Meet the VPAP Pundit!


Jack Wright predicts the future every day.

As a data analyst for Chesterfield County Fire Department, he studies trends to determine, say, where oven fires are most likely to occur. His spatial analysis helps the department improve response times for 911 calls.

In his past attempts at VPAP’s Pundit Contest, Jack took the same statistical approach he brings to his job. But he got burnt. 

“Before, I can remember creating Excel spreadsheets trying to figure out different predictions,” said Jack, 24. “This time, it was really … trying to figure out in my head how I thought things would play out.”

Unbound by the rows and columns of a spreadsheet, Jack set his intuition free. And now he wears the 2020 VPAP Pundit crown.

His “gut feelings” helped him fire away 13 perfect predictions, plus a win-clinching tiebreaker.

Jack bested 748 other contestants, more than two-thirds of whom were eliminated when they predicted that Democrat Cameron Webb would beat Republican Bob Good in the 5th Congressional District.

If Jack had taken an analytical approach, he might have fallen into the same trap.

Instead, he drew upon his experience of growing up in rural Alleghany County along the West Virginia border.

“I tried to envision the people that I know from where I grew up and how they would see these candidates,” said Jack. “I really played off my upbringing to see that [in the 5th Congressional District] Good was probably more in line with the majority of voters.”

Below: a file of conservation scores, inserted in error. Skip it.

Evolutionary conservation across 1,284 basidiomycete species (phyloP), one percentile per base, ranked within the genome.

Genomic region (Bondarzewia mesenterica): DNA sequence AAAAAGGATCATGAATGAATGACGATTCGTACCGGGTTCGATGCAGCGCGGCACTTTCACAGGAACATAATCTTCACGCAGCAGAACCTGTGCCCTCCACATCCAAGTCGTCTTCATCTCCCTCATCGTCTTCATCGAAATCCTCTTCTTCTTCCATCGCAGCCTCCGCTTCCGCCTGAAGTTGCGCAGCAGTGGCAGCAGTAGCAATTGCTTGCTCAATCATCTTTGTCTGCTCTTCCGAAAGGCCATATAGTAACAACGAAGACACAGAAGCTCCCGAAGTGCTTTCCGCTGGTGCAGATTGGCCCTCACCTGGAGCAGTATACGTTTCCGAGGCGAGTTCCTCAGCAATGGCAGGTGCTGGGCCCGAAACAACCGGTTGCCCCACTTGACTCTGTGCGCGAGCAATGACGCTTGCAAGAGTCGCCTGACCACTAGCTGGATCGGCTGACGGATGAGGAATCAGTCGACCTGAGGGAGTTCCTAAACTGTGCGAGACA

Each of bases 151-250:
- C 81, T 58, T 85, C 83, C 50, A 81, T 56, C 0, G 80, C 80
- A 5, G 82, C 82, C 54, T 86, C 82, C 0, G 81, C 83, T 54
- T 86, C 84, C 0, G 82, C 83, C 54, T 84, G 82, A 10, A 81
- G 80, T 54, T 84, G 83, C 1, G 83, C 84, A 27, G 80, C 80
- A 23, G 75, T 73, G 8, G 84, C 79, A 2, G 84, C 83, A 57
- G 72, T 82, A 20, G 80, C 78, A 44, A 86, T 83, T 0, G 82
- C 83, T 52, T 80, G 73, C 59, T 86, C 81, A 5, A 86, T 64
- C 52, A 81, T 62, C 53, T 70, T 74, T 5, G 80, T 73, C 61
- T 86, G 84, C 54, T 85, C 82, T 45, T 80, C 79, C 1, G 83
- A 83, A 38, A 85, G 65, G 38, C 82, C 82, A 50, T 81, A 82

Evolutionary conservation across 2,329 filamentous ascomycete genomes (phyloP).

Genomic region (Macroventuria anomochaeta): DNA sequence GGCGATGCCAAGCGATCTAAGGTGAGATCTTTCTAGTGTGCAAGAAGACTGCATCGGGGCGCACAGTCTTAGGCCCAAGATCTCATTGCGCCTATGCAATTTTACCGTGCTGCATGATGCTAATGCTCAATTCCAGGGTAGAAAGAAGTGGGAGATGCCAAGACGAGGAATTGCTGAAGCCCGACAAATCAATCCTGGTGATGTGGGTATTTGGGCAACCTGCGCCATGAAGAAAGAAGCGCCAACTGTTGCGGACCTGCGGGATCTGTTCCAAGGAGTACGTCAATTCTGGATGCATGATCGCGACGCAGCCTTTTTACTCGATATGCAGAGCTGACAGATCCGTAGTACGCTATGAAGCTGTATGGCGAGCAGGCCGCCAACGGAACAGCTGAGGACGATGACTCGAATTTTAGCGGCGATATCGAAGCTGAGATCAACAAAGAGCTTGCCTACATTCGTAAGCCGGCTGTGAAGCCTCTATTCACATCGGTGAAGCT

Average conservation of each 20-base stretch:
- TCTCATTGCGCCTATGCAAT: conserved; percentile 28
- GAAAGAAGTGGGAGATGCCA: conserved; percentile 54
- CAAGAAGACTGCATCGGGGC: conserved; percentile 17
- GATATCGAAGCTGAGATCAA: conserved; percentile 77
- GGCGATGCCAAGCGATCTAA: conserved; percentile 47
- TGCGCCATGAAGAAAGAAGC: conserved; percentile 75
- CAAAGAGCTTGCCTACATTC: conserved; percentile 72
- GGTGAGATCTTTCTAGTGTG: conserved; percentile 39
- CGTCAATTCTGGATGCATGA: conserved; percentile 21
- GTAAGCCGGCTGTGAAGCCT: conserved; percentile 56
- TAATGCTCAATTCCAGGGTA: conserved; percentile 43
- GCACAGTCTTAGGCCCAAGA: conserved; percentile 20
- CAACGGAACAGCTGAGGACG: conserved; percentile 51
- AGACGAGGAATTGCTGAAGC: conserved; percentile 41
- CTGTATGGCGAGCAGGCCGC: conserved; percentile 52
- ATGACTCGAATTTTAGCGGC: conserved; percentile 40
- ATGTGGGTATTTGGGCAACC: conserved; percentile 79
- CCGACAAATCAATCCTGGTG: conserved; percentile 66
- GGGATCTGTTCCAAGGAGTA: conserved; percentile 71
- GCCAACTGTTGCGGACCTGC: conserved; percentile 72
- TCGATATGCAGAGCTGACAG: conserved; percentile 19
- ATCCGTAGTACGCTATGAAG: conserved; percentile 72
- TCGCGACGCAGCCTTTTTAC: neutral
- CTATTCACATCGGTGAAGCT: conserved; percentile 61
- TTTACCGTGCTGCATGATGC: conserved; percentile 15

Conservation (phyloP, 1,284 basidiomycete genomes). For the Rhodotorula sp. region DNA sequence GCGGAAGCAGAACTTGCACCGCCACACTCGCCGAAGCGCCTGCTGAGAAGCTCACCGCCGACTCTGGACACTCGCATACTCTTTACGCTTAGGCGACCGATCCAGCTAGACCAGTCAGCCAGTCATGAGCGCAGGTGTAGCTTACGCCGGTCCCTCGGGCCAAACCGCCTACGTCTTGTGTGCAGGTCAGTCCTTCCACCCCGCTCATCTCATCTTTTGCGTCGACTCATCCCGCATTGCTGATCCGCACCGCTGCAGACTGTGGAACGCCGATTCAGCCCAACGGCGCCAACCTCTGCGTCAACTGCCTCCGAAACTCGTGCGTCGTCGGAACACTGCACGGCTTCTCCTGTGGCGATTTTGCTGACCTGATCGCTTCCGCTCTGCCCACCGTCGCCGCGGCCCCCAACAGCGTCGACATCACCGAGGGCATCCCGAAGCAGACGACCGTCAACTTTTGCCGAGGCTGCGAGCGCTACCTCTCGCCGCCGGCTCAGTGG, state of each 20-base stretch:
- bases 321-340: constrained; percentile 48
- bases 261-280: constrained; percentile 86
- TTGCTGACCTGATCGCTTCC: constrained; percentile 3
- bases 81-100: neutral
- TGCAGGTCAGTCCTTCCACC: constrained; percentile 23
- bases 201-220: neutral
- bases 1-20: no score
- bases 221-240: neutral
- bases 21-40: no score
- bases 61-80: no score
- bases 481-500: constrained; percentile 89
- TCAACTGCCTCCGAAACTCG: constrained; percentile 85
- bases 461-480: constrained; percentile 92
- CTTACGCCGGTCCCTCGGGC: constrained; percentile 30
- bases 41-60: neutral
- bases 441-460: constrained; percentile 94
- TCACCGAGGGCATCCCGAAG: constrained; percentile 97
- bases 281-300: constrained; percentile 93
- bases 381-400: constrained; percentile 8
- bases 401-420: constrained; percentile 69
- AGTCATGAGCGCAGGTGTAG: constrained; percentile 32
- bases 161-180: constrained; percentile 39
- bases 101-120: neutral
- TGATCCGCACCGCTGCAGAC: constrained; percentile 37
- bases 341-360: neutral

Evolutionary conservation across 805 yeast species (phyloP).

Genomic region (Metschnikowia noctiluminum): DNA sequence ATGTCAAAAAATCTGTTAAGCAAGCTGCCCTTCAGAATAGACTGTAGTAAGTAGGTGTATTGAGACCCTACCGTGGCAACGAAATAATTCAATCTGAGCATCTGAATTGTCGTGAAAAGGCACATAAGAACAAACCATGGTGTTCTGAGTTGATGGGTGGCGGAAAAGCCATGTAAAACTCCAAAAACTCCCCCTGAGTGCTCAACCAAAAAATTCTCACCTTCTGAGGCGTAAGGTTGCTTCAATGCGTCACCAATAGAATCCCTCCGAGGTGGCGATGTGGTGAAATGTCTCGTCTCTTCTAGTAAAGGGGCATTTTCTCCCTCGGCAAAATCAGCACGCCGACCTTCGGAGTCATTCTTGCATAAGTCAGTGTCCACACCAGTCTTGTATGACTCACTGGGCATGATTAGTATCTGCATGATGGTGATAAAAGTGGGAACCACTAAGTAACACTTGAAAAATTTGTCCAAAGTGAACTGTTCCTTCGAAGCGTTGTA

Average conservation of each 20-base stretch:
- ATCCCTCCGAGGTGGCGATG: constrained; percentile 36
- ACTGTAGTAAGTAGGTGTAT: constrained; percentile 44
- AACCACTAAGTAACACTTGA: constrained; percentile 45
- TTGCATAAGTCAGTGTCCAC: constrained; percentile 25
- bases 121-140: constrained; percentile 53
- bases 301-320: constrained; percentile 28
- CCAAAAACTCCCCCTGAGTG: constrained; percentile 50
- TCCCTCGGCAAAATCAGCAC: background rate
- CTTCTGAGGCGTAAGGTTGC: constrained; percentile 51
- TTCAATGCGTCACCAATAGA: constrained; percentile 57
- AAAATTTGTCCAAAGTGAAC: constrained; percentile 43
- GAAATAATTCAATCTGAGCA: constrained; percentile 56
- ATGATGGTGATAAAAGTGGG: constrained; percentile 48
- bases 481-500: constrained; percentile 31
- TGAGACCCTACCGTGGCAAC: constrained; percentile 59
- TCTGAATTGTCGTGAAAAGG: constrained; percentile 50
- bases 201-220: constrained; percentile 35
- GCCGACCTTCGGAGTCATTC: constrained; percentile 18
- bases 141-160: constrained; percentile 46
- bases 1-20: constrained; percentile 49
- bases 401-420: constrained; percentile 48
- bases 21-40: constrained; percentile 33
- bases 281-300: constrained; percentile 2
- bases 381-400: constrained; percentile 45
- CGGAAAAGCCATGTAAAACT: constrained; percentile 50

After the round of Congressional elections, 81 contestants were still in the game. Like Jack, most safely navigated the outcome of the constitutional amendment setting up a bipartisan redistricting commission and local casino gambling measures in Bristol and Norfolk.

It was the final ballot question — a proposal to relocate a Confederate monument from courthouse grounds in Warren County — that cut the field in half.

For Jack, no number-crunching was necessary.

“I didn’t see any of those Confederate monument things [passing], especially when you get on into rural Virginia,” he said. “I know growing up, everyone idolized them, and right or wrong, it’s going to be too hard to overcome the partisan lean of that issue.”

The final trial by fire for the remaining 41 hopefuls had to predict the outcomes of four local races. Again, Jack drew upon local knowledge to navigate one of them.

“I live in Richmond, so I was probably most invested in the mayoral race” of everything on the November ballot, Jack said.

At the end, Jack and one other contestant  got all 13 questions correct. Jack kept his flame burning on the tiebreaker: What percentage of votes cast in-person on Election Day in Virginia will go to Donald Trump?

The answer was 61.5%. Jack predicted 58.32%

His instinct got him the win — no spreadsheet necessary.


“I know VPAP had a chart” detailing early voting stats, Jack said, sounding modest. “Maybe I gleaned something from that subconsciously.”

His mental fitness may get a boost from his Geography degree from Virginia Tech. The deep breaths required to stay calm through the Pundit Contest can be credited to his background as an aerobic endurance athlete, running and biking with his fiancée in his spare time.

And he’s not a hot head. He begins a gracious reign as Pundit with these final words:

“Shout-out to VPAP!”

Nov. 12, 2020

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